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Reflections on New South Wales, 1788-1839
Sydney: Hordern House, 2001. Quarto, with a portrait, twenty maps and illustrations and eight colour plates; a fine copy in the original green cloth, paper label on front cover. The first publication in English of Freycinet's account of NSW. The only edition in English of Freycinet's comprehensive examination of early New South Wales, one of the most important historical texts to deal with Australian settlement, and especially with the city of Sydney. The original text appeared as chapters 29 to 40 of the 'Historique' section of Freycinet's Voyage autour du monde. It was the late Thomas Cullity, with the help of Katharine Pratt and Jen and Bernice Pasquier, who took on the formidable task of making this sometimes very complex text readily accessible to the English-speaking reader. The only English-language version of this exceptionally important piece, this was published in an edition limited to just 300 copies, with a highly limited de luxe version appearing somewhat later. Reflections on New South Wales provides a unique insight into the first fifty years of the colony's development. 'We have tried to demonstrate how a vast country that only recently was wild and almost empty, had passed from its primitive barbaric state to that degree of brilliant prosperity that makes it today the wonder of Europe' wrote Freycinet, one of the most articulate and exacting explorers ever to visit colonial Australia. His two visits to the colony, in 1802 and 1819, afforded him a unique opportunity to examine in detail the first English settlers and their interaction with the indigenous people, the complexities of the first legal system established in New South Wales, the health and welfare establishments, and the first educational facilities. With a finely-tuned and cultivated eye he observed the towns and their buildings, and recorded in detail the social and literary development of the colonial city. Freycinet's text was compiled from direct observations, ideas or comments by Freycinet himself as well as by his travelling companions in the Uranie voyage - Quoy, the chief surgeon, the naturalist Gaimard, and the artists Arago and Pellion - and from information attributed to conversations and correspondence with the leading citizens in the colony - Lachlan and Elizabeth Macquarie, John Macarthur, and Judge Barron Field, to name just a few.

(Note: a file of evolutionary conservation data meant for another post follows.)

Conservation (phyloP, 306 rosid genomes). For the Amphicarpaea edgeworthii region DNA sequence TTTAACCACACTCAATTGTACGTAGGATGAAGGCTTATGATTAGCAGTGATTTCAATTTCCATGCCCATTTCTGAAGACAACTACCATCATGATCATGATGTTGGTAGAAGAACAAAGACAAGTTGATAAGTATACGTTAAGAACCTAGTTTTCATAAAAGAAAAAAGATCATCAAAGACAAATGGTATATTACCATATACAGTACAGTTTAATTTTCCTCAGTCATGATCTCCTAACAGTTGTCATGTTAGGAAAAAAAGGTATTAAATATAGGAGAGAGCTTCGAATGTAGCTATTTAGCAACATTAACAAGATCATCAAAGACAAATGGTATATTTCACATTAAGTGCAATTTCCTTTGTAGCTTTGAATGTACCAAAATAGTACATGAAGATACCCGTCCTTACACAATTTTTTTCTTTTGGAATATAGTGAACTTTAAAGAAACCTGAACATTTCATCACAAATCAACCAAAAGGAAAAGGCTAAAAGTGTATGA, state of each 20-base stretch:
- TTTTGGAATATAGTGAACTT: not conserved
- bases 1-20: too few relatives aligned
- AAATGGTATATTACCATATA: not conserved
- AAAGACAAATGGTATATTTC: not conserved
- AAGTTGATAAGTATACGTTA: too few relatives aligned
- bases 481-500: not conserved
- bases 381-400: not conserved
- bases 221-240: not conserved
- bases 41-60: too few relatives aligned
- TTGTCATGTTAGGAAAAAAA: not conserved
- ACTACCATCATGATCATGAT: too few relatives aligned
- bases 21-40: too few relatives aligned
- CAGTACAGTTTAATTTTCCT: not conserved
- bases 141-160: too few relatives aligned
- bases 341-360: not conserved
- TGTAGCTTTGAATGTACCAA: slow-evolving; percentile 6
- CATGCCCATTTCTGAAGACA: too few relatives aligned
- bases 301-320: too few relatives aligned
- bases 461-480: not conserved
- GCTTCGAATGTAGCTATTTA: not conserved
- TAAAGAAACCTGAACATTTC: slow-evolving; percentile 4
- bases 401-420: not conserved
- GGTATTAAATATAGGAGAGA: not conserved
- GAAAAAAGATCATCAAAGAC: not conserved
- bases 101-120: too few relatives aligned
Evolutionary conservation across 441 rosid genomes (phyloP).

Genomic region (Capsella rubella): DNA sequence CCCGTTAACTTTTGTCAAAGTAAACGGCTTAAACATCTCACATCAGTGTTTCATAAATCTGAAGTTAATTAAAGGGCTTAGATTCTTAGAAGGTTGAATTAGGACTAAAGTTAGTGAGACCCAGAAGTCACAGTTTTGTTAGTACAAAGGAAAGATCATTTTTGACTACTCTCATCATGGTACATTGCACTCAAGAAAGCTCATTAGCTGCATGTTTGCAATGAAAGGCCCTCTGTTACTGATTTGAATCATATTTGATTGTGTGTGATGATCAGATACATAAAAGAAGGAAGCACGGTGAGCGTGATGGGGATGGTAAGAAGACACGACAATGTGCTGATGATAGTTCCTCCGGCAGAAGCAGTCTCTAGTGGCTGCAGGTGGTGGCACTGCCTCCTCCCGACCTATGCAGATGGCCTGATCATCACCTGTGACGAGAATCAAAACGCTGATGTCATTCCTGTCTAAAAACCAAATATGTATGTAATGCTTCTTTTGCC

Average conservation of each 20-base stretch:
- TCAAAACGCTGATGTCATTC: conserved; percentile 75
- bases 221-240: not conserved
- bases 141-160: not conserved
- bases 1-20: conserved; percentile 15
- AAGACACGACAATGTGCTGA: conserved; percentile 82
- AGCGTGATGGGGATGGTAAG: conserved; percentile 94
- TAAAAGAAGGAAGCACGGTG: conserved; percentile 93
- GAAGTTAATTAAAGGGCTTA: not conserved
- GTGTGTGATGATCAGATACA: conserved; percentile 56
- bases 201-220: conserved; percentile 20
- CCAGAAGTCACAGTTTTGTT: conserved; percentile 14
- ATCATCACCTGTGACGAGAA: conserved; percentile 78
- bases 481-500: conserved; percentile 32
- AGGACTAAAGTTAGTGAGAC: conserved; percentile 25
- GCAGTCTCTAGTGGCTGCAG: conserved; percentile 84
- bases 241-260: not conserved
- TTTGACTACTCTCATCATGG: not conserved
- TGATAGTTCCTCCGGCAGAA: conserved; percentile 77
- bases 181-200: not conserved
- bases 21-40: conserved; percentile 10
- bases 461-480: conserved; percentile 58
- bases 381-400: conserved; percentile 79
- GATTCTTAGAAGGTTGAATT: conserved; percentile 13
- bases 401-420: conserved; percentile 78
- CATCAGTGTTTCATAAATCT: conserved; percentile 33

[Bookseller: Hordern House Rare Books]
Last Found On: 2014-08-13           Check availability:      Biblio    


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